Giving a great self introduction speech

A self introduction speech is often called for at a first meeting of
a group. It could be a work based seminar, a hobby group, your new class at the start of the term ...The possibilities are endless.

A group of shop dummies - one male with several women

The one thing these settings generally share is the need to make a bunch of strangers feel at ease - to quickly establish a sense of unity or belonging.

One of commonest ways of breaking the ice is to have each member of the group give a brief self introduction speech.

Usually the leader will start and around the group you go, one by one.

What do you say?
What will interest people?
What fits with the occasion?
What will the people listening expect to hear?

And more importantly, if you're anxious, what will stop the fear of making
a fool of yourself?

First impressions count -  so let's look at the elements that go together to make  ...

A good self-introductory speech

Here's 6 tips. The first 3 are essential. The remaining 3 elevate your speech from "basic" to interesting to listen to.

  1. Stating your name clearly

  2. Placing yourself - where you are from, the organization you belong to, the position you currently hold

  3. Background - what can you share that is related to the group's core purpose for meeting? Is it an event, experience, a particular skill or educational qualification?

  4. Interest, passion or goal - what particularly interests you? What drives you? What is the personal goal you want to achieve within this group?

  5. Sharing personal details - hobbies or pet peeves

  6. Unity - what do you share in common with someone else in the group?

Self preservation techniques for nervous speakers

An old-fashioned clock face

If putting together a self introduction speech is sprung on you with very little warning use the few minutes you have before it is your turn to organize your thoughts.

Ignore everyone else and focus on yourself

If you're inclined to be tongue-tied or awkward don't listen to what others are saying before you.  I know that seems rude but the situation calls for self-preservation. If you listen, you'll get mesmerized by their speeches and unable to plan for yourself which will heighten your anxiety.

Make some notes

Grab a piece of paper the moment the round-robin introduction is announced and start jotting down ideas. Start with the basic information - your name, where you are from etc. and then add more from the list above. From those additional points select one to focus on. Make your comments personal as well as relevant to the group.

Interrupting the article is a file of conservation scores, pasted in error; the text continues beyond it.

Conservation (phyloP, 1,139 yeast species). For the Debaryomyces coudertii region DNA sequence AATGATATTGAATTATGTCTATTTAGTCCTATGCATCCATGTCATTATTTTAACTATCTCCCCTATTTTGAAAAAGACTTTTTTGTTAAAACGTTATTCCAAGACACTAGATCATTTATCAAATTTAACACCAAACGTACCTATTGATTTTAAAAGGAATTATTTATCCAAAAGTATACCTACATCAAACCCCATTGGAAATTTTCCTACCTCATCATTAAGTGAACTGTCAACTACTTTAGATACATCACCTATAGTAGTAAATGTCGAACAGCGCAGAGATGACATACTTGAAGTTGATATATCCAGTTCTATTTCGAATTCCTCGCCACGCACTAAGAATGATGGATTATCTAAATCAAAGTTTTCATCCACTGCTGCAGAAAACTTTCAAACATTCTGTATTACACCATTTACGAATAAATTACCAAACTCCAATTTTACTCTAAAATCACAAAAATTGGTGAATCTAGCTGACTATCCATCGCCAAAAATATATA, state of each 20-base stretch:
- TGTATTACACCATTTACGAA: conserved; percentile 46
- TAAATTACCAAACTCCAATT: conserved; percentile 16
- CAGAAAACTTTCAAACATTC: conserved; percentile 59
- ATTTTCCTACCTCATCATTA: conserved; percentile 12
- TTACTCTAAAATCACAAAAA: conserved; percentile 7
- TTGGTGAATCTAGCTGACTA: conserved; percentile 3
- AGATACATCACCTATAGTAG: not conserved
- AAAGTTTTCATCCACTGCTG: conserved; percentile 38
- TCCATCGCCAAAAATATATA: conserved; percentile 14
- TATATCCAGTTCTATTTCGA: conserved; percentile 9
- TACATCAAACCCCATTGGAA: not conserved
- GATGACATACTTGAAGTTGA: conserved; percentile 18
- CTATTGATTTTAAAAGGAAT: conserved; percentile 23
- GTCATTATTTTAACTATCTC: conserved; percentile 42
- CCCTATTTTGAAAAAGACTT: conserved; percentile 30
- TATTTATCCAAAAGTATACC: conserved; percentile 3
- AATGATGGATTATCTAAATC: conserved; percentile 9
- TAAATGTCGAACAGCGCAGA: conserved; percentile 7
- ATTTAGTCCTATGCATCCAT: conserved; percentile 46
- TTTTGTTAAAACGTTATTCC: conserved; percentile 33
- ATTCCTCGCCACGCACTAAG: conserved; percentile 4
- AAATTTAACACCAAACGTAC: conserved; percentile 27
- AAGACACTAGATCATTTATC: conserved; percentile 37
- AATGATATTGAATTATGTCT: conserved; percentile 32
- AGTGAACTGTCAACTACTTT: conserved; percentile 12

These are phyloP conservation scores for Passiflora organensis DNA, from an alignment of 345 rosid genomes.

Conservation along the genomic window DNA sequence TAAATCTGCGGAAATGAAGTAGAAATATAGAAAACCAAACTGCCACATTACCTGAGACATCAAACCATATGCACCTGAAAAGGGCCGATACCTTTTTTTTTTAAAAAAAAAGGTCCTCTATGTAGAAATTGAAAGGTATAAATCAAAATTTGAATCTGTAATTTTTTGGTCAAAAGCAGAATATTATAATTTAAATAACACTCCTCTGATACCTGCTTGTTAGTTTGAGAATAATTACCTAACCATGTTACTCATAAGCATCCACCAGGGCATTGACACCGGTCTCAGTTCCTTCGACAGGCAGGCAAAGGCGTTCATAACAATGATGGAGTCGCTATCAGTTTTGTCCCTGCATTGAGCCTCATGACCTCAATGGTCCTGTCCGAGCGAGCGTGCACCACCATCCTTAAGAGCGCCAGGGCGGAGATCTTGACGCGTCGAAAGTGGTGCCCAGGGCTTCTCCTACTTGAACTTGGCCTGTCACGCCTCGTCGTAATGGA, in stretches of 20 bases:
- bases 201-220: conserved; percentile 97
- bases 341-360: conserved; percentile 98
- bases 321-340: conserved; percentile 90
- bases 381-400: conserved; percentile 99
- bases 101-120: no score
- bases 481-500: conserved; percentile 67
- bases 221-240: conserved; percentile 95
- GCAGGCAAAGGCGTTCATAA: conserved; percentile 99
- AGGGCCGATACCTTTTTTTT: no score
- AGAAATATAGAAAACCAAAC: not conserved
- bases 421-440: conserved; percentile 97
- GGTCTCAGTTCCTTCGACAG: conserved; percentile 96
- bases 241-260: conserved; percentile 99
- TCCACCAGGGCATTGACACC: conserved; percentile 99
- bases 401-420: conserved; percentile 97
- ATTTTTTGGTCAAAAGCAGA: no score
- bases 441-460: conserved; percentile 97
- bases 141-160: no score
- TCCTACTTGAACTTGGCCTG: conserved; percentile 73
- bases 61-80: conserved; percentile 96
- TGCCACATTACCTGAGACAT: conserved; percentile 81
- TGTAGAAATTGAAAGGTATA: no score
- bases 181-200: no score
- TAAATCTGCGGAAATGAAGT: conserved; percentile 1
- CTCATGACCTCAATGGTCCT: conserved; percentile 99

Watch the timing

Generally the timing allowed for an introductory speech is about
60 seconds. Going over that is poor form. It eats into everybody's speaking time but more than that rambling on about yourself without point as far as the group is concerned is boring and egotistical.

"What's in it for me?" rules supreme!

Here's a simple self introduction speech example

You can use it as a model to prepare your own.

Hello sticker - Masie Smith

Hi everybody!

I'm Masie Smith, Senior Marketing Executive, from Watts and Frederick in Smalltown, Bigstate.

It's great to be finally here. I've been dreaming about the opportunity and possibilities of working collectively and directly with each other for a long time now. Jane and Sam can attest to that. There's been hours put in balancing the schedules to make it happen.

Webinars and email are fine but nothing beats face to face.

Working like this has always been a passion. Even in kindergarten I tried to set up a group-think session around a one swing and ten children problem.

Years later my master degree focused on harnessing group energy creatively. I've been inspired by agencies that got it right.

Sally you've already said it and I echo you. I'm excited!

Prepare and practice in readiness

If you know you have situations coming up that will call for a self introduction speech start generating one ahead of time. Make yourself an adaptable template using the core elements listed above that you can use whatever the situation you are in.

Practicing it out loud will help you refine and hone your message. It's worth doing as this speech can set the way in which others view you. With repetition you'll gain the confidence to speak for yourself concisely and cohesively and the temptation to succumb to a fit of the blithers will have vanished!


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